The Deathworld Trilogy, Science Fiction
Book Club edition (1974). Cover by Richard Corben
James Nicoll recently reviewed Harry Harrison’s The Deathworld Trilogy on his blog, saying “The Deathworld books haven’t aged badly. They were dire in the 1960s and they are still dire.”
I still have fond memories of the first book in this series (which may or may not be dispelled by a reread). For one thing, it really made a case against hyper-militarism and environmental exploitation. Because it’s Harrison we’re talking about, the case was not subtle, but I think it was effective.
The second novel is a self-righteous, tedious morality play about a self-righteous, tedious character who has the misfortune to partake in a different morality than his self-righteous, tedious creator. The third book is a step up from that, because anything would be. The laziness of the worldbuilding pained me even as a teenager: a cartoony version of Harold Lamb’s version of Mongols, inexplicably transplanted to another planet. On the other hand, I always enjoyed Harold Lamb’s books about Mongols, so…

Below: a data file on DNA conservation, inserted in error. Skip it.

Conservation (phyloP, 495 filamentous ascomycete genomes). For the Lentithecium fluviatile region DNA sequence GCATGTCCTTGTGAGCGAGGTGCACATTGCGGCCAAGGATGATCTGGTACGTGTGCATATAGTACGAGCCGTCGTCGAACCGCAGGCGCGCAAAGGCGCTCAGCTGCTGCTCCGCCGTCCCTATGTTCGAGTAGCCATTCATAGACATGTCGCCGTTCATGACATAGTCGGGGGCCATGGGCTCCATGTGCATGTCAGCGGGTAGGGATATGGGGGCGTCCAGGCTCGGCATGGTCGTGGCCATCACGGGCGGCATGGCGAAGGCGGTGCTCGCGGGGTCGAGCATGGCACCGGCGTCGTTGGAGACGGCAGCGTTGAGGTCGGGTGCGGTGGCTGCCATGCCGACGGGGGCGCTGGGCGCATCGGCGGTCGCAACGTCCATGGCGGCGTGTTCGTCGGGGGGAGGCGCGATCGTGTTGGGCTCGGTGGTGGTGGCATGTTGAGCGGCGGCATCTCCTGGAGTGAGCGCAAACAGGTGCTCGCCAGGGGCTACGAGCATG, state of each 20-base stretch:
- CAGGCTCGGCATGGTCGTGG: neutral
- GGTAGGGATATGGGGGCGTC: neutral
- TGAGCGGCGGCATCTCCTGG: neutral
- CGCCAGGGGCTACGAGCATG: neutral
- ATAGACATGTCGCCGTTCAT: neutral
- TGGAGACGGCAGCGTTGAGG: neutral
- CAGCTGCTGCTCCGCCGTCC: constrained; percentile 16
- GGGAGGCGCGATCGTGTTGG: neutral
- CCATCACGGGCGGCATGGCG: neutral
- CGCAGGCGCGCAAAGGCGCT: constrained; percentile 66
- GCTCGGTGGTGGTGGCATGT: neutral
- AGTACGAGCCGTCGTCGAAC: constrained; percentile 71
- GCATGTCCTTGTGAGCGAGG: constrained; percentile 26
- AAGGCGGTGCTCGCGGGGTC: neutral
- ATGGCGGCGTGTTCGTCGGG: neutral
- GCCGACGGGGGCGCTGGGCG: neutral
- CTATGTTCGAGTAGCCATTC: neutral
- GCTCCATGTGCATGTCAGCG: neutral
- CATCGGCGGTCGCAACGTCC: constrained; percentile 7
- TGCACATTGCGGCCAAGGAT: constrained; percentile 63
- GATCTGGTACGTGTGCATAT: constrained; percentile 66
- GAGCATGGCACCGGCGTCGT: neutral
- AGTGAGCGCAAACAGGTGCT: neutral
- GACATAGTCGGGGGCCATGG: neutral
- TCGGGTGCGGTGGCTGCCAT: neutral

The first two books in the trilogy are in the public domain, apparently, and available through Project Gutenberg (the second under its original title of The Ethical Engineer).
The third volume, Deathworld 3 (a.k.a. THE HORSE BARBARIANS, a.k.a. I CAN’T BE BOTHERED TO CHANGE THE WORKING TITLE) doesn’t seem to be up there. But all three installments, and the omnibus volume collecting them, were reprinted many times during the age of heroically large print runs. They can be snapped up pretty cheaply through used book services, like ABE Books.
For those who want to snap them up, I mean. I can’t positively recommend them, although the first one is probably still worth reading at least once.